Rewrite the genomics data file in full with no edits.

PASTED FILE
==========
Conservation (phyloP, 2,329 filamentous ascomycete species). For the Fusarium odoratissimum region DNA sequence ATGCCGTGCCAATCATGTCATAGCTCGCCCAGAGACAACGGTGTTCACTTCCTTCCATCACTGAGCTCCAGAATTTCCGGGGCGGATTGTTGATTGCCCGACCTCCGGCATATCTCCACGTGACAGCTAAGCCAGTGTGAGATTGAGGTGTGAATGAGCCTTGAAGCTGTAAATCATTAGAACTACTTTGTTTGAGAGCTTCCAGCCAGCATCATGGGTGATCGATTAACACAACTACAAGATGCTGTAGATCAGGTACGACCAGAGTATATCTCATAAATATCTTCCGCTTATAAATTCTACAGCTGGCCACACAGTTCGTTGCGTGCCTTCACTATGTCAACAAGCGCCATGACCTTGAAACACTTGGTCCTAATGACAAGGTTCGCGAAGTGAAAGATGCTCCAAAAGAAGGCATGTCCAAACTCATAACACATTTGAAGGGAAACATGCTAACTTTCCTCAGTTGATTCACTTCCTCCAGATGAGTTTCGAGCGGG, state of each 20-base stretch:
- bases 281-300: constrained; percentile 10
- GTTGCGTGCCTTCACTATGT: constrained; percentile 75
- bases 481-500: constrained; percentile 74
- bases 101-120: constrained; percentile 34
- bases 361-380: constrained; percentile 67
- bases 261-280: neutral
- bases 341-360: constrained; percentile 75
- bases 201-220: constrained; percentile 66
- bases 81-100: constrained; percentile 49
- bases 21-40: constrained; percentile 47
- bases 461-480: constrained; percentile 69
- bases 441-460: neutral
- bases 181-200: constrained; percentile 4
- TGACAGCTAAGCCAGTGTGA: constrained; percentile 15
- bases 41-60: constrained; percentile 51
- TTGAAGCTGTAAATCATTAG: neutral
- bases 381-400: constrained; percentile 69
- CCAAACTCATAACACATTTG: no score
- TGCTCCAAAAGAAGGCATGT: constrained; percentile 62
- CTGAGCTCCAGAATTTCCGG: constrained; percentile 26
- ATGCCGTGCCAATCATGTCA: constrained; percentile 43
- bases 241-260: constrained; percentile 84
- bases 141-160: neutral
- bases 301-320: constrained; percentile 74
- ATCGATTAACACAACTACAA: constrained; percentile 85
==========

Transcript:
Conservation (phyloP, 2,329 filamentous ascomycete species). For the Fusarium odoratissimum region DNA sequence ATGCCGTGCCAATCATGTCATAGCTCGCCCAGAGACAACGGTGTTCACTTCCTTCCATCACTGAGCTCCAGAATTTCCGGGGCGGATTGTTGATTGCCCGACCTCCGGCATATCTCCACGTGACAGCTAAGCCAGTGTGAGATTGAGGTGTGAATGAGCCTTGAAGCTGTAAATCATTAGAACTACTTTGTTTGAGAGCTTCCAGCCAGCATCATGGGTGATCGATTAACACAACTACAAGATGCTGTAGATCAGGTACGACCAGAGTATATCTCATAAATATCTTCCGCTTATAAATTCTACAGCTGGCCACACAGTTCGTTGCGTGCCTTCACTATGTCAACAAGCGCCATGACCTTGAAACACTTGGTCCTAATGACAAGGTTCGCGAAGTGAAAGATGCTCCAAAAGAAGGCATGTCCAAACTCATAACACATTTGAAGGGAAACATGCTAACTTTCCTCAGTTGATTCACTTCCTCCAGATGAGTTTCGAGCGGG, state of each 20-base stretch:
- bases 281-300: constrained; percentile 10
- GTTGCGTGCCTTCACTATGT: constrained; percentile 75
- bases 481-500: constrained; percentile 74
- bases 101-120: constrained; percentile 34
- bases 361-380: constrained; percentile 67
- bases 261-280: neutral
- bases 341-360: constrained; percentile 75
- bases 201-220: constrained; percentile 66
- bases 81-100: constrained; percentile 49
- bases 21-40: constrained; percentile 47
- bases 461-480: constrained; percentile 69
- bases 441-460: neutral
- bases 181-200: constrained; percentile 4
- TGACAGCTAAGCCAGTGTGA: constrained; percentile 15
- bases 41-60: constrained; percentile 51
- TTGAAGCTGTAAATCATTAG: neutral
- bases 381-400: constrained; percentile 69
- CCAAACTCATAACACATTTG: no score
- TGCTCCAAAAGAAGGCATGT: constrained; percentile 62
- CTGAGCTCCAGAATTTCCGG: constrained; percentile 26
- ATGCCGTGCCAATCATGTCA: constrained; percentile 43
- bases 241-260: constrained; percentile 84
- bases 141-160: neutral
- bases 301-320: constrained; percentile 74
- ATCGATTAACACAACTACAA: constrained; percentile 85